Final showdown

After the Itō army climbed Mount Shiratori, Kōgon Shōnin, the head priest at the Shiratori Shrine, had over 300 people including monks and peasants beat gongs and drums, stand-up white war banners, and feign an ambush.  Toward the Itō forces who hurriedly rushed back, Yoshihiro assigned 60 troops to Kamata Masatoshi and had them go around behind the enemy army.  Yoshihiro made a frontal assault, but this was unsuccessful so he pulled back, and after ordering a unit of six soldiers including Tōya Yoshikata to hold the ground, had the division fall back.

Those ordered to remain, including Yoshikata, were killed.  During this time, Yoshihiro’s division arrived at Kizakibaru, gathered reinforcements from Kakutō Castle, regrouped, and clashed again with the Itō army.  The ability of the Shimazu army to quickly regroup provided an opportunity to attack the Itō army in an unguarded moment.  In pursuit of the enemy, the Kamata battalion attacked the Itō from behind, while the Godai units lying in ambush attacked from the sides.  This was a battle strategy devised by the Shimazu known as tsuri-yabuse whereby one battalion would launch a frontal assault, pull back, and after drawing the enemy forward, attack from the flanks with other units lying in wait.  As a result, the Itō army lost order and began to unravel.

After collapsing, the Itō army began a retreat to Kobayashi Castle, but after arriving in Honjigahara, were attacked in an ambush by Murao forces.  At this time, Itō Sukeyasu, the commander-in-chief, was pierced on the side and went head over heals on his horse in a fatal fall.  A group of 160 men including Itō Suketsugu (the lineal heir of Sukeyasu) and Itō Uemon (the younger brother of Sukeyasu) fled to a hill in the opposite direction of Kobayashi Castle and were killed by 150 soldiers under the command of Niiro Tadamoto in a later clash.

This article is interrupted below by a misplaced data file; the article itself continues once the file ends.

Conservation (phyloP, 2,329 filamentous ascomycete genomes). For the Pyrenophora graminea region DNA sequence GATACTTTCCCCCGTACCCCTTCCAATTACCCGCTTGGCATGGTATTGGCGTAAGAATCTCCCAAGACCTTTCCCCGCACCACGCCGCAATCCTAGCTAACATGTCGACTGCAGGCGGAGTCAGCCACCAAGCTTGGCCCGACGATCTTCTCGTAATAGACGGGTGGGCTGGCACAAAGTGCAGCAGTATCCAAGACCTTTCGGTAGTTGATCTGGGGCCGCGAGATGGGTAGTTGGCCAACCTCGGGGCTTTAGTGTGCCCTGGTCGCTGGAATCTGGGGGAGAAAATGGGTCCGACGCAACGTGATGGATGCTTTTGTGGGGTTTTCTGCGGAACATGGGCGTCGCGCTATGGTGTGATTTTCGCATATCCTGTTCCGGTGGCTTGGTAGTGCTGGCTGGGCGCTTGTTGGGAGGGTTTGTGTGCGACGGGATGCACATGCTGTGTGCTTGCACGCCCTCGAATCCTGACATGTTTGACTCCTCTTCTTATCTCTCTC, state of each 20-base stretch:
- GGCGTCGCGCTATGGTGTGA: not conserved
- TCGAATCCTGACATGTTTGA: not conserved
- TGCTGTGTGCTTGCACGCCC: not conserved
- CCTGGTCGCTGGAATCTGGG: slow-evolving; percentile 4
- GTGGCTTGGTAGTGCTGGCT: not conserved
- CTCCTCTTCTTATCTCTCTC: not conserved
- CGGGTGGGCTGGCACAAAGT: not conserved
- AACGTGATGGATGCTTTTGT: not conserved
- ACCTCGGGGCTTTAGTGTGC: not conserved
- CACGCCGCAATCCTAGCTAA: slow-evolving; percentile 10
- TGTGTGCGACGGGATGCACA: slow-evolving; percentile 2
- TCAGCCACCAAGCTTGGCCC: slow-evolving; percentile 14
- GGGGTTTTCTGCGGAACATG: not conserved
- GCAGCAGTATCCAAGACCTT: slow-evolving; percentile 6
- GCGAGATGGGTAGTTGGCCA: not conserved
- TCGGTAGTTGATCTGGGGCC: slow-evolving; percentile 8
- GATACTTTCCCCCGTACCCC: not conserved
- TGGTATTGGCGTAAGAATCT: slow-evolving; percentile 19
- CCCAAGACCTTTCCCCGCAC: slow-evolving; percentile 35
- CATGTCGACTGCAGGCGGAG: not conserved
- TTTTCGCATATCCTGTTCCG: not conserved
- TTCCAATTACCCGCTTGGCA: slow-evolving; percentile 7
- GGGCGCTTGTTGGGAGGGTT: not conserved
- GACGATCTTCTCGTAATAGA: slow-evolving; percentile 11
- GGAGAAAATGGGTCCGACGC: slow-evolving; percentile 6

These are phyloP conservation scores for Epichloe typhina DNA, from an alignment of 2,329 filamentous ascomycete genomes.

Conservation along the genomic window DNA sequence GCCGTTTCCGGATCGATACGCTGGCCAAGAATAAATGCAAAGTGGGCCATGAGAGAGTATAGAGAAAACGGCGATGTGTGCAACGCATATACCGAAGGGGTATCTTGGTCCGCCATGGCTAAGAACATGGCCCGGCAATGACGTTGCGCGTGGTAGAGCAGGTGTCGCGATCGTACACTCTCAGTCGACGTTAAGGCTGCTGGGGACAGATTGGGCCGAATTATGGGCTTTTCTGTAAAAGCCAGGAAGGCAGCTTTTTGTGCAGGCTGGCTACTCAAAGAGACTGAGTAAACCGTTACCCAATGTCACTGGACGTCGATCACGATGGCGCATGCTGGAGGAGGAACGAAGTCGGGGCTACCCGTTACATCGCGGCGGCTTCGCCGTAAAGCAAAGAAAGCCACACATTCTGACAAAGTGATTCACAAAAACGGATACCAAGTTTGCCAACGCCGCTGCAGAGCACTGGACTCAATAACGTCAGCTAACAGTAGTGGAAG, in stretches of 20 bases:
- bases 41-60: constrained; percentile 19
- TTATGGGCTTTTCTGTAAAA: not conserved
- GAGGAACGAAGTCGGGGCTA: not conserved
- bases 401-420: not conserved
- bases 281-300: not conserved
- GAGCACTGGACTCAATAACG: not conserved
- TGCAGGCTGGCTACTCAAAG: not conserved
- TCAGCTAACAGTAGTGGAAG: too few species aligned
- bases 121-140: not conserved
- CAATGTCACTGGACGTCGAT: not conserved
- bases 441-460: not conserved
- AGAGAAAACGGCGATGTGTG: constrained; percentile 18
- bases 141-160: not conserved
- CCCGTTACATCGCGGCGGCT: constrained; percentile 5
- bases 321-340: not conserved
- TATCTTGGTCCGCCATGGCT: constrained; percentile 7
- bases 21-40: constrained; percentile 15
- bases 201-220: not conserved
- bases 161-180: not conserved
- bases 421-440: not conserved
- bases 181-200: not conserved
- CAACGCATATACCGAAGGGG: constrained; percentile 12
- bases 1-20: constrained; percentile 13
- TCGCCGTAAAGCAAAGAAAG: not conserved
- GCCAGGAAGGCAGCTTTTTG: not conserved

The Shimazu army pursued the Itō forces to Onizukabaru and then Kayumochida.  After killing Yunokizaki Masaie and Hidaki Gensai, a conch shell was blown to notify the forces to halt the pursuit.  Thereafter, Yoshihiro surveyed the battlefield to Kizakibaru, attended to the wounded, and collected the bodies of fallen soldiers.  After an inspection of enemy heads, Yoshihiro returned to Iino Castle and, after offering a tribute to all concerned, released the forces.  He then had a traditional stone memorial with images of Kshitigarbha (the Bodhisattva who looks over children, travelers and the underworld) built in Misumida where Sukenobu died in the duel, having respect paid to fallen soldiers including allies and enemies alike.  Meanwhile, the Itō built burial mounds in Kobayashi where the fallen were honored.

This battle resulted in the loss by the Itō army of 128 bushi of the commander rank, over 250 samurai, and over 560 rank and file soldiers.  The losses led to a collapse from within of the Itō clan.  Meanwhile, the Shimazu army lost 150 samurai and 107 rank and file soldiers comprising one-half of their army in an epic battle.  Fallen soldiers littered not only the plains but also the surrounding hillsides and were not fully cleared even four months after the battle.